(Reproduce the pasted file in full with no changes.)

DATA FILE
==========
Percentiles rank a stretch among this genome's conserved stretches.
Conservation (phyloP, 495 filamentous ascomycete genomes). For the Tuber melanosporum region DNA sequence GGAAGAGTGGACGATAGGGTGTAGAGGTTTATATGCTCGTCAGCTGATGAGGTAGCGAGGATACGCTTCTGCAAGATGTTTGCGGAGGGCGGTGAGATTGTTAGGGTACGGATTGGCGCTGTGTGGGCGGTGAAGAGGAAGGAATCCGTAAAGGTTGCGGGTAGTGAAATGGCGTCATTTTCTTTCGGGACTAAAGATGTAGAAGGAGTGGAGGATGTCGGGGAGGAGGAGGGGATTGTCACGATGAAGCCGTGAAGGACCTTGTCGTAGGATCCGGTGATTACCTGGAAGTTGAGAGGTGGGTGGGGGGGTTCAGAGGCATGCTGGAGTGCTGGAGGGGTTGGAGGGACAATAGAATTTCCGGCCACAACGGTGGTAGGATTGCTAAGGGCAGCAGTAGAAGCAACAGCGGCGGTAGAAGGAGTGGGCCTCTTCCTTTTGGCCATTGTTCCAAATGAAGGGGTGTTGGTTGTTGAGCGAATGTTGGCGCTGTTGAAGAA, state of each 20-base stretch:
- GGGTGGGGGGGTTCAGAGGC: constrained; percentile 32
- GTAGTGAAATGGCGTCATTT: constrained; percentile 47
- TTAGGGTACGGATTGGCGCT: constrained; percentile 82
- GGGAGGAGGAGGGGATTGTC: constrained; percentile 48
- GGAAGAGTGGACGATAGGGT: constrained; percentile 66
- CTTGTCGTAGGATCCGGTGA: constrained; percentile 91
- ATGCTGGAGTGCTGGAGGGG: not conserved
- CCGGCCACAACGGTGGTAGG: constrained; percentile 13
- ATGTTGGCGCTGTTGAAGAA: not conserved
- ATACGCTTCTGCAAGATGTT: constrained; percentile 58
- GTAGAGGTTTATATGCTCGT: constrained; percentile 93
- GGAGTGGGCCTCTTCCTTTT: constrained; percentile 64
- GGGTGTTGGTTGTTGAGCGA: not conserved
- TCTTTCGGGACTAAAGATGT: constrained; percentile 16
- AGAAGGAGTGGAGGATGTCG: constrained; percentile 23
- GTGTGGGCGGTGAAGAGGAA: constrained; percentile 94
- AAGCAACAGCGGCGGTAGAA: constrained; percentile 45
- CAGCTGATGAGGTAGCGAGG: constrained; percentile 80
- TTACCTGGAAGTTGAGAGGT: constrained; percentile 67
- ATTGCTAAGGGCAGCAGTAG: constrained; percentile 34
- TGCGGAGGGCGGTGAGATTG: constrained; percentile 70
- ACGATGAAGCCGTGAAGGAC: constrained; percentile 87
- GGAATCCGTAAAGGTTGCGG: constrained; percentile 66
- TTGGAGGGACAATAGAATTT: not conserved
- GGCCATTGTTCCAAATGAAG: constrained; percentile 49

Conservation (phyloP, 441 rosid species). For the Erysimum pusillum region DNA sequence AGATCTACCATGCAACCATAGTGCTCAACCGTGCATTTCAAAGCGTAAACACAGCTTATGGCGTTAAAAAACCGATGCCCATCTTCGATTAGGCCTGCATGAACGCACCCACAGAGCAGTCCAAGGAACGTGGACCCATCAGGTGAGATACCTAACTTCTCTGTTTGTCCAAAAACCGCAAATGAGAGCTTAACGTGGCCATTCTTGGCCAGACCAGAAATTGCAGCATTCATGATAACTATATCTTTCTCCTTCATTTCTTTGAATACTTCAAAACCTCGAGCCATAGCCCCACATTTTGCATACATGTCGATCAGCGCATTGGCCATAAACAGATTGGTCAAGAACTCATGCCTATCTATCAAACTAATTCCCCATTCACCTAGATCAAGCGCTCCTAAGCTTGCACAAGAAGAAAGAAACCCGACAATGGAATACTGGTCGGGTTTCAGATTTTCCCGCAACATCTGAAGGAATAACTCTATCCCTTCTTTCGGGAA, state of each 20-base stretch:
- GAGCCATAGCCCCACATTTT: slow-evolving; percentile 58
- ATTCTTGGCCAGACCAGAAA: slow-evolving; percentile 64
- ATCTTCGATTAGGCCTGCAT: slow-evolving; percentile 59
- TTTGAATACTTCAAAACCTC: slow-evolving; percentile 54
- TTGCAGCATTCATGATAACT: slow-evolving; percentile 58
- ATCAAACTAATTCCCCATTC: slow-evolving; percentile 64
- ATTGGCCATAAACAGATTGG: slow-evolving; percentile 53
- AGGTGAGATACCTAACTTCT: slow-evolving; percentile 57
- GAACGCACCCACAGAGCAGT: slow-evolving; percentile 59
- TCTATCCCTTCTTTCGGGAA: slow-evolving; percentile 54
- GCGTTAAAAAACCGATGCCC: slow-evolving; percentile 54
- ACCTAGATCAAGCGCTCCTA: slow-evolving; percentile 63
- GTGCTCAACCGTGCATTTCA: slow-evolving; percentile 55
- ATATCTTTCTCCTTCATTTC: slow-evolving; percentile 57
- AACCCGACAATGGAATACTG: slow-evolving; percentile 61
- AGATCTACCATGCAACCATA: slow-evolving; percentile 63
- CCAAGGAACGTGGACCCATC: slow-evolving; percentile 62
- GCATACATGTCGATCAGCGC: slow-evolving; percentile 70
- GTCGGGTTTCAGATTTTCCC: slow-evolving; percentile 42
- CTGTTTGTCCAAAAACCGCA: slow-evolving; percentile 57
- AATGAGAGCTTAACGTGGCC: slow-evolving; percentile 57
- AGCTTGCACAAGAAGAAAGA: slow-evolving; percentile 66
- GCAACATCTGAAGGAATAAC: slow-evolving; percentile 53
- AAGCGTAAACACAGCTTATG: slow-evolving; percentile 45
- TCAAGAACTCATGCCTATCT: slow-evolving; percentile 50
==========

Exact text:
Percentiles rank a stretch among this genome's conserved stretches.
Conservation (phyloP, 495 filamentous ascomycete genomes). For the Tuber melanosporum region DNA sequence GGAAGAGTGGACGATAGGGTGTAGAGGTTTATATGCTCGTCAGCTGATGAGGTAGCGAGGATACGCTTCTGCAAGATGTTTGCGGAGGGCGGTGAGATTGTTAGGGTACGGATTGGCGCTGTGTGGGCGGTGAAGAGGAAGGAATCCGTAAAGGTTGCGGGTAGTGAAATGGCGTCATTTTCTTTCGGGACTAAAGATGTAGAAGGAGTGGAGGATGTCGGGGAGGAGGAGGGGATTGTCACGATGAAGCCGTGAAGGACCTTGTCGTAGGATCCGGTGATTACCTGGAAGTTGAGAGGTGGGTGGGGGGGTTCAGAGGCATGCTGGAGTGCTGGAGGGGTTGGAGGGACAATAGAATTTCCGGCCACAACGGTGGTAGGATTGCTAAGGGCAGCAGTAGAAGCAACAGCGGCGGTAGAAGGAGTGGGCCTCTTCCTTTTGGCCATTGTTCCAAATGAAGGGGTGTTGGTTGTTGAGCGAATGTTGGCGCTGTTGAAGAA, state of each 20-base stretch:
- GGGTGGGGGGGTTCAGAGGC: constrained; percentile 32
- GTAGTGAAATGGCGTCATTT: constrained; percentile 47
- TTAGGGTACGGATTGGCGCT: constrained; percentile 82
- GGGAGGAGGAGGGGATTGTC: constrained; percentile 48
- GGAAGAGTGGACGATAGGGT: constrained; percentile 66
- CTTGTCGTAGGATCCGGTGA: constrained; percentile 91
- ATGCTGGAGTGCTGGAGGGG: not conserved
- CCGGCCACAACGGTGGTAGG: constrained; percentile 13
- ATGTTGGCGCTGTTGAAGAA: not conserved
- ATACGCTTCTGCAAGATGTT: constrained; percentile 58
- GTAGAGGTTTATATGCTCGT: constrained; percentile 93
- GGAGTGGGCCTCTTCCTTTT: constrained; percentile 64
- GGGTGTTGGTTGTTGAGCGA: not conserved
- TCTTTCGGGACTAAAGATGT: constrained; percentile 16
- AGAAGGAGTGGAGGATGTCG: constrained; percentile 23
- GTGTGGGCGGTGAAGAGGAA: constrained; percentile 94
- AAGCAACAGCGGCGGTAGAA: constrained; percentile 45
- CAGCTGATGAGGTAGCGAGG: constrained; percentile 80
- TTACCTGGAAGTTGAGAGGT: constrained; percentile 67
- ATTGCTAAGGGCAGCAGTAG: constrained; percentile 34
- TGCGGAGGGCGGTGAGATTG: constrained; percentile 70
- ACGATGAAGCCGTGAAGGAC: constrained; percentile 87
- GGAATCCGTAAAGGTTGCGG: constrained; percentile 66
- TTGGAGGGACAATAGAATTT: not conserved
- GGCCATTGTTCCAAATGAAG: constrained; percentile 49

Conservation (phyloP, 441 rosid species). For the Erysimum pusillum region DNA sequence AGATCTACCATGCAACCATAGTGCTCAACCGTGCATTTCAAAGCGTAAACACAGCTTATGGCGTTAAAAAACCGATGCCCATCTTCGATTAGGCCTGCATGAACGCACCCACAGAGCAGTCCAAGGAACGTGGACCCATCAGGTGAGATACCTAACTTCTCTGTTTGTCCAAAAACCGCAAATGAGAGCTTAACGTGGCCATTCTTGGCCAGACCAGAAATTGCAGCATTCATGATAACTATATCTTTCTCCTTCATTTCTTTGAATACTTCAAAACCTCGAGCCATAGCCCCACATTTTGCATACATGTCGATCAGCGCATTGGCCATAAACAGATTGGTCAAGAACTCATGCCTATCTATCAAACTAATTCCCCATTCACCTAGATCAAGCGCTCCTAAGCTTGCACAAGAAGAAAGAAACCCGACAATGGAATACTGGTCGGGTTTCAGATTTTCCCGCAACATCTGAAGGAATAACTCTATCCCTTCTTTCGGGAA, state of each 20-base stretch:
- GAGCCATAGCCCCACATTTT: slow-evolving; percentile 58
- ATTCTTGGCCAGACCAGAAA: slow-evolving; percentile 64
- ATCTTCGATTAGGCCTGCAT: slow-evolving; percentile 59
- TTTGAATACTTCAAAACCTC: slow-evolving; percentile 54
- TTGCAGCATTCATGATAACT: slow-evolving; percentile 58
- ATCAAACTAATTCCCCATTC: slow-evolving; percentile 64
- ATTGGCCATAAACAGATTGG: slow-evolving; percentile 53
- AGGTGAGATACCTAACTTCT: slow-evolving; percentile 57
- GAACGCACCCACAGAGCAGT: slow-evolving; percentile 59
- TCTATCCCTTCTTTCGGGAA: slow-evolving; percentile 54
- GCGTTAAAAAACCGATGCCC: slow-evolving; percentile 54
- ACCTAGATCAAGCGCTCCTA: slow-evolving; percentile 63
- GTGCTCAACCGTGCATTTCA: slow-evolving; percentile 55
- ATATCTTTCTCCTTCATTTC: slow-evolving; percentile 57
- AACCCGACAATGGAATACTG: slow-evolving; percentile 61
- AGATCTACCATGCAACCATA: slow-evolving; percentile 63
- CCAAGGAACGTGGACCCATC: slow-evolving; percentile 62
- GCATACATGTCGATCAGCGC: slow-evolving; percentile 70
- GTCGGGTTTCAGATTTTCCC: slow-evolving; percentile 42
- CTGTTTGTCCAAAAACCGCA: slow-evolving; percentile 57
- AATGAGAGCTTAACGTGGCC: slow-evolving; percentile 57
- AGCTTGCACAAGAAGAAAGA: slow-evolving; percentile 66
- GCAACATCTGAAGGAATAAC: slow-evolving; percentile 53
- AAGCGTAAACACAGCTTATG: slow-evolving; percentile 45
- TCAAGAACTCATGCCTATCT: slow-evolving; percentile 50